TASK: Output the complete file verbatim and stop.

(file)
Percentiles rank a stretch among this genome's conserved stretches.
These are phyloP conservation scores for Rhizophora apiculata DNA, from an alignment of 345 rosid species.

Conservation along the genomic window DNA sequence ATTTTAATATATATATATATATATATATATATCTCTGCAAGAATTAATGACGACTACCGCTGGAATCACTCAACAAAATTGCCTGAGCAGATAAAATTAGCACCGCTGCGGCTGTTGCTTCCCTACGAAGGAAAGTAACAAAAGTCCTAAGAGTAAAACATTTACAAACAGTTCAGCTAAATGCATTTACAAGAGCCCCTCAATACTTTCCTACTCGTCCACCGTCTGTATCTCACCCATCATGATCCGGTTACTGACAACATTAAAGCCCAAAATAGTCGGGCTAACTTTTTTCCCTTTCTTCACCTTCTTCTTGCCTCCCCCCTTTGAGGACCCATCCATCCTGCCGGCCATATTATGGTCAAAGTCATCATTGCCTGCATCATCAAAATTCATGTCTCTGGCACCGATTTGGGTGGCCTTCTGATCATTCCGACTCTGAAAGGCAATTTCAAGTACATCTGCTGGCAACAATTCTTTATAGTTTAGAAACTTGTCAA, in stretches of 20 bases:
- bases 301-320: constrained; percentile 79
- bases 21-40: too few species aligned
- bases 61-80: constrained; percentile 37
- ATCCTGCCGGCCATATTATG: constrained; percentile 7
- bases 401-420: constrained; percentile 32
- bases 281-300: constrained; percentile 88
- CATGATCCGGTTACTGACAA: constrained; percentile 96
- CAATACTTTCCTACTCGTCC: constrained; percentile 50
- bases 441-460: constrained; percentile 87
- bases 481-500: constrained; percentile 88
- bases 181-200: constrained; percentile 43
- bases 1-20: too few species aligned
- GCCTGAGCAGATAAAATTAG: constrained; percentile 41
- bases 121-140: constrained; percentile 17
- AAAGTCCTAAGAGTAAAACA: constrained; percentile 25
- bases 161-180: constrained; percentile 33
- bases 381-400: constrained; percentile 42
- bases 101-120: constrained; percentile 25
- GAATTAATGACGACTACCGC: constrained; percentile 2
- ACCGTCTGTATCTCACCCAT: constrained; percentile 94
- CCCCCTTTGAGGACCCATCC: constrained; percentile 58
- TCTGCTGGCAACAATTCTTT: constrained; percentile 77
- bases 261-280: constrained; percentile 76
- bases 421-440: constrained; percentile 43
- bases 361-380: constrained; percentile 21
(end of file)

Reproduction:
Percentiles rank a stretch among this genome's conserved stretches.
These are phyloP conservation scores for Rhizophora apiculata DNA, from an alignment of 345 rosid species.

Conservation along the genomic window DNA sequence ATTTTAATATATATATATATATATATATATATCTCTGCAAGAATTAATGACGACTACCGCTGGAATCACTCAACAAAATTGCCTGAGCAGATAAAATTAGCACCGCTGCGGCTGTTGCTTCCCTACGAAGGAAAGTAACAAAAGTCCTAAGAGTAAAACATTTACAAACAGTTCAGCTAAATGCATTTACAAGAGCCCCTCAATACTTTCCTACTCGTCCACCGTCTGTATCTCACCCATCATGATCCGGTTACTGACAACATTAAAGCCCAAAATAGTCGGGCTAACTTTTTTCCCTTTCTTCACCTTCTTCTTGCCTCCCCCCTTTGAGGACCCATCCATCCTGCCGGCCATATTATGGTCAAAGTCATCATTGCCTGCATCATCAAAATTCATGTCTCTGGCACCGATTTGGGTGGCCTTCTGATCATTCCGACTCTGAAAGGCAATTTCAAGTACATCTGCTGGCAACAATTCTTTATAGTTTAGAAACTTGTCAA, in stretches of 20 bases:
- bases 301-320: constrained; percentile 79
- bases 21-40: too few species aligned
- bases 61-80: constrained; percentile 37
- ATCCTGCCGGCCATATTATG: constrained; percentile 7
- bases 401-420: constrained; percentile 32
- bases 281-300: constrained; percentile 88
- CATGATCCGGTTACTGACAA: constrained; percentile 96
- CAATACTTTCCTACTCGTCC: constrained; percentile 50
- bases 441-460: constrained; percentile 87
- bases 481-500: constrained; percentile 88
- bases 181-200: constrained; percentile 43
- bases 1-20: too few species aligned
- GCCTGAGCAGATAAAATTAG: constrained; percentile 41
- bases 121-140: constrained; percentile 17
- AAAGTCCTAAGAGTAAAACA: constrained; percentile 25
- bases 161-180: constrained; percentile 33
- bases 381-400: constrained; percentile 42
- bases 101-120: constrained; percentile 25
- GAATTAATGACGACTACCGC: constrained; percentile 2
- ACCGTCTGTATCTCACCCAT: constrained; percentile 94
- CCCCCTTTGAGGACCCATCC: constrained; percentile 58
- TCTGCTGGCAACAATTCTTT: constrained; percentile 77
- bases 261-280: constrained; percentile 76
- bases 421-440: constrained; percentile 43
- bases 361-380: constrained; percentile 21